AMERICORPS WEEK - AmeriCorps Week is March 4-11. Do you know exactly what this program is and how it benefits the community? AmeriCorps is similar to the Peace Corps but is designed for those who want to serve within the United States rather than internationally. Last year, YWCA AmeriCorps members contributed more than 65,000 service hours to Birmingham and other communities in Jefferson, Shelby, Blount and St. Clair Counties.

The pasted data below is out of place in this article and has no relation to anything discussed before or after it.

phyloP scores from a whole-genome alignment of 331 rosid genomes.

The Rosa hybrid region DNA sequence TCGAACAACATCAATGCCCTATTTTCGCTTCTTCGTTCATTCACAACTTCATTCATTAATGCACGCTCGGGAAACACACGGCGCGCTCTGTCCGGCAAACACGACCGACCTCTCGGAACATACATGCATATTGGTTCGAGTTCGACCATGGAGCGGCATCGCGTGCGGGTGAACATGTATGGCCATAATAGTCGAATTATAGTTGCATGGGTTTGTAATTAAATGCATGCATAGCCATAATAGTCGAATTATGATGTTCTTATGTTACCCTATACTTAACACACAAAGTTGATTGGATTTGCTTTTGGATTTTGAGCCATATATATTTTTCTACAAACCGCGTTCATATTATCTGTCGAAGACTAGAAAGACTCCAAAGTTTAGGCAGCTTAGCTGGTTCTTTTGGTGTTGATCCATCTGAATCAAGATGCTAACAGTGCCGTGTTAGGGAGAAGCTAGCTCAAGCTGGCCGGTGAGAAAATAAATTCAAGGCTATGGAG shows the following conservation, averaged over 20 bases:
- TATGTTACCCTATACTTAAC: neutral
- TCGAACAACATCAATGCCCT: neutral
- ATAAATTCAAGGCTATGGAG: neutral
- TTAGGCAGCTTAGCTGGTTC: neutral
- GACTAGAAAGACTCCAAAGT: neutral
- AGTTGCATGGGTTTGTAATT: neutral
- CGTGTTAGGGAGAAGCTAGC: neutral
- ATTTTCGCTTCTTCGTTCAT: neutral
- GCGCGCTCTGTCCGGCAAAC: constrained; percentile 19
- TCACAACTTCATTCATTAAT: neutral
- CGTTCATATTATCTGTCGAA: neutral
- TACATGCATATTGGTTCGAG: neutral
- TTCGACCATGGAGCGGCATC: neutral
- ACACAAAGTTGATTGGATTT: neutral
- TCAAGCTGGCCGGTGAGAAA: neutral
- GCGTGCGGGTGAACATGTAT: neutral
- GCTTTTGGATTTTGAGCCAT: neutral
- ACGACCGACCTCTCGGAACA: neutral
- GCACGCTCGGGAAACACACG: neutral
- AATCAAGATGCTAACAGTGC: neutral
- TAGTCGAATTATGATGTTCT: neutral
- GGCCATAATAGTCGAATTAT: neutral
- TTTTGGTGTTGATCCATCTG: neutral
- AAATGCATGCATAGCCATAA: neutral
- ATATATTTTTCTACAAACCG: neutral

YWCA Central Alabama will celebrate AmeriCorps Week March 4-11, 2017 to spotlight the outstanding service of its 40 AmeriCorps members. Events include a Meet and Greet Celebration for staff, alums and partners on Wednesday at 9 a.m. at the YWCA, 309 23rd Street North, Birmingham, AL 35203. AmeriCorps is similar to the Peace Corps but is designed for those who want to serve within the United States rather than internationally. Last year, YWCA AmeriCorps members contributed more than 65,000 service hours to Birmingham and other communities in Jefferson, Shelby, Blount and St. Clair Counties.  "Since this year's program started in September, our AmeriCorps member have served more than 16,000 individuals, including veterans and disadvantaged children and youth," said AmeriCorps Assistant Director Angela Scott Abdur-Rasheed. In addition to serving with YW programs, members serve with partnering agencies, including:  One Roof, Community Policing and Revitalization, Safehouse of Shelby County, AlaQuest, Food Bank of Central Alabama, Heart Gallery of Alabama, Railroad Park Foundation, Girls on the Run, Girls, Inc., Junior Achievement, Alabama Environmental Council, Mothers' Milk Bank, Freshwater Land Trust, Birmingham Bar Volunteer Lawyer Program, YMCA Northeast Branch, Norwood Resource Center, YouthServe and Woodlawn United Foundation. Each AmeriCorps member devotes more than 1,720 hours each year to serving the community. Members receive a small living allowance during their service, an educational award at the end of service and the gratification of knowing they are changing lives for the better. For more information on the YWCA's AmeriCorps program, visit